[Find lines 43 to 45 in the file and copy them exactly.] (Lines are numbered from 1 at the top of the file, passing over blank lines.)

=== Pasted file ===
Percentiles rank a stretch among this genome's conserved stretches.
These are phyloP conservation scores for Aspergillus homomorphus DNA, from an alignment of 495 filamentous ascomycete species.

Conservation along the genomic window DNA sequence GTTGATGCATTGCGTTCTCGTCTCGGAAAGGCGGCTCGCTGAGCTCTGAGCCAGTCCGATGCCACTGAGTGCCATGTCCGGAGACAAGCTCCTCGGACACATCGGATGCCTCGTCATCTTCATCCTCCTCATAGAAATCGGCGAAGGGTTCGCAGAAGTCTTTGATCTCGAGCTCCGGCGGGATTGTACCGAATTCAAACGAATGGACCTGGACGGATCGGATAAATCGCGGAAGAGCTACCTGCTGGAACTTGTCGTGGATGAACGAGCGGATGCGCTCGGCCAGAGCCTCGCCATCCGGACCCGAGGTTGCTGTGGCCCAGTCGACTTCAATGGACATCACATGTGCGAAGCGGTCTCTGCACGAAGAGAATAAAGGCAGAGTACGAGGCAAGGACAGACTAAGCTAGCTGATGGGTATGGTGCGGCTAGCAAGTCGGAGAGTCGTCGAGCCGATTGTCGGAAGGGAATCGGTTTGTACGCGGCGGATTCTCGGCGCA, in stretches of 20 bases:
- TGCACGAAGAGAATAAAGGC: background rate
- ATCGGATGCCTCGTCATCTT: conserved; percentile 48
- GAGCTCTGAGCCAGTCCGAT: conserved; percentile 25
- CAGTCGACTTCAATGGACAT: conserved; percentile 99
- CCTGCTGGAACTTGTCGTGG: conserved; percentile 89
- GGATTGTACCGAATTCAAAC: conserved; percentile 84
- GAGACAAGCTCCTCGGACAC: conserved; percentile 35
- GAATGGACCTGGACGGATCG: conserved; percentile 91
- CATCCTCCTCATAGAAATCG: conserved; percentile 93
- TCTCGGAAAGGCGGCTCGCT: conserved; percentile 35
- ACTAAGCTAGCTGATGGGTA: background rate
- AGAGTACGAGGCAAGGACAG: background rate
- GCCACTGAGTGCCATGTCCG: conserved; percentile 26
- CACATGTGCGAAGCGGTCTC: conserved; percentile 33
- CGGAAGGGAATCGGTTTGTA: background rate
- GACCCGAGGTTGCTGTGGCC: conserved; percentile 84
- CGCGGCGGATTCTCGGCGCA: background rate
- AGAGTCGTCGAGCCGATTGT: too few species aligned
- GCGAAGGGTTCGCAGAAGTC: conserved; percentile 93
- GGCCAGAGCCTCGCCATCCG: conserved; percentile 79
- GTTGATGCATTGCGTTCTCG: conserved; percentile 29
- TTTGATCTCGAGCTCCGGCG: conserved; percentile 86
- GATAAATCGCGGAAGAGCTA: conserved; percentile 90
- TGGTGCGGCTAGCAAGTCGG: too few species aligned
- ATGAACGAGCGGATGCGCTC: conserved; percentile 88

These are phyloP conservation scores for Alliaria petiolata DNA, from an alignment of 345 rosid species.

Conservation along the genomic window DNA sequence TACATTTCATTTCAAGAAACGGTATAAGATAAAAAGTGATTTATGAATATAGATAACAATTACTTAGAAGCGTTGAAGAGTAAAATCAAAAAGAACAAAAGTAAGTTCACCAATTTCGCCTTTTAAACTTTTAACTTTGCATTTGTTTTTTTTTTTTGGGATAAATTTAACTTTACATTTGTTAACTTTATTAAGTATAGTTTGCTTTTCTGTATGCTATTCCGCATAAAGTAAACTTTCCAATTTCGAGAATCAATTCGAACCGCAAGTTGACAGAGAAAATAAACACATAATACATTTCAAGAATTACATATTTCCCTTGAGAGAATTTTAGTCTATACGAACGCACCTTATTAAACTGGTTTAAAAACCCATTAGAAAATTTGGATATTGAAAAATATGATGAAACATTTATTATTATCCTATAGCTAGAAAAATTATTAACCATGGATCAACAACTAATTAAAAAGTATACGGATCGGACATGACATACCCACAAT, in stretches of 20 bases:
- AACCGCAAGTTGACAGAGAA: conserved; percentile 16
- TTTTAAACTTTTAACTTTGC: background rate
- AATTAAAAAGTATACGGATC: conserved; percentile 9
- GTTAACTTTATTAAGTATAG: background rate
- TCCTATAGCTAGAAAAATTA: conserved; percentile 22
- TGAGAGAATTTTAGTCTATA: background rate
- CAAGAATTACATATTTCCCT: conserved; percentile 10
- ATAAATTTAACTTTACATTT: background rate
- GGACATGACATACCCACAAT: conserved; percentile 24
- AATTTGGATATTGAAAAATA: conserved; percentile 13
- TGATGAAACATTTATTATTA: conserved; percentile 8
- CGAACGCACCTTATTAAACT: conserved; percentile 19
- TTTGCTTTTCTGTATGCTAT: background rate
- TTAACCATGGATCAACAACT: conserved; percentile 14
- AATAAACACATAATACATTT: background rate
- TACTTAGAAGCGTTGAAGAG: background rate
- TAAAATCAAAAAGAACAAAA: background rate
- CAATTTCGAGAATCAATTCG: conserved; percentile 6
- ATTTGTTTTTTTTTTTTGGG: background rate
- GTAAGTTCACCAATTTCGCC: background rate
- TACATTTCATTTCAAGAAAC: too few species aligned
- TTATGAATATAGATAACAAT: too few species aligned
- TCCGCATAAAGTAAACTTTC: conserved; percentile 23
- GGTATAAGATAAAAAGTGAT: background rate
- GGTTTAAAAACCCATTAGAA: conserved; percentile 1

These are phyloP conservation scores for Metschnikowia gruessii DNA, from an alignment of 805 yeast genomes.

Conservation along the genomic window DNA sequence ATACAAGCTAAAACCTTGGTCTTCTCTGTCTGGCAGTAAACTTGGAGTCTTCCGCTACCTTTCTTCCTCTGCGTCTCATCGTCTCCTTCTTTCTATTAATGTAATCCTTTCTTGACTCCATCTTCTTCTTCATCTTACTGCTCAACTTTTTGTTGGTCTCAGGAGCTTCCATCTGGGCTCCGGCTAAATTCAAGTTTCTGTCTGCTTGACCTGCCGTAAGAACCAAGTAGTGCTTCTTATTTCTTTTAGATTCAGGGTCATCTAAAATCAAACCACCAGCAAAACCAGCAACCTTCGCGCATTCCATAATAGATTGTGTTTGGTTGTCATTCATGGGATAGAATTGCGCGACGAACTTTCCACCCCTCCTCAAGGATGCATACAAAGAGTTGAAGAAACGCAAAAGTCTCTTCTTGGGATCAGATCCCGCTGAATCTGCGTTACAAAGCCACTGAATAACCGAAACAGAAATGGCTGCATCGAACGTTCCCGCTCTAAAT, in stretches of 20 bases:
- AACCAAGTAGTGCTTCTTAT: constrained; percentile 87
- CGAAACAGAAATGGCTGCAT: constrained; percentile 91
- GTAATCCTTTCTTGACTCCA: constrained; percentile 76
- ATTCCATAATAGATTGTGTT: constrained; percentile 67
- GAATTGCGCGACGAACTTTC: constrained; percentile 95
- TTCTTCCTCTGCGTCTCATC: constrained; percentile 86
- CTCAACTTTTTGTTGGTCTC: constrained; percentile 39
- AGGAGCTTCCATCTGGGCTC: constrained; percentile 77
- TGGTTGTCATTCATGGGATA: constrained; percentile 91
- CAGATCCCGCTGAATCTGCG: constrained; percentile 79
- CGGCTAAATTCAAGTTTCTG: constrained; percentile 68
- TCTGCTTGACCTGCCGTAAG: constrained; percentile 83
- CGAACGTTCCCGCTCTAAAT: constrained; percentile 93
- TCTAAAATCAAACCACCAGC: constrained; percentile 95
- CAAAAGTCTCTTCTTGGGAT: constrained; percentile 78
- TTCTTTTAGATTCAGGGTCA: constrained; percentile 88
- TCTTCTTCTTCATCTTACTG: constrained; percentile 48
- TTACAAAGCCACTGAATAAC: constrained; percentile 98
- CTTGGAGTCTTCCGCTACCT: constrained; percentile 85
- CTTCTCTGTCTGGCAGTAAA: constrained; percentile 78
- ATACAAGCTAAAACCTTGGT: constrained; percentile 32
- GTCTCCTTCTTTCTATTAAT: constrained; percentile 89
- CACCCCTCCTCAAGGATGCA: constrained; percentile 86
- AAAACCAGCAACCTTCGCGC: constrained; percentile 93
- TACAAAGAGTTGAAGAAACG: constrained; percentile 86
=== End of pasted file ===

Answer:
- TTTGCTTTTCTGTATGCTAT: background rate
- TTAACCATGGATCAACAACT: conserved; percentile 14
- AATAAACACATAATACATTT: background rate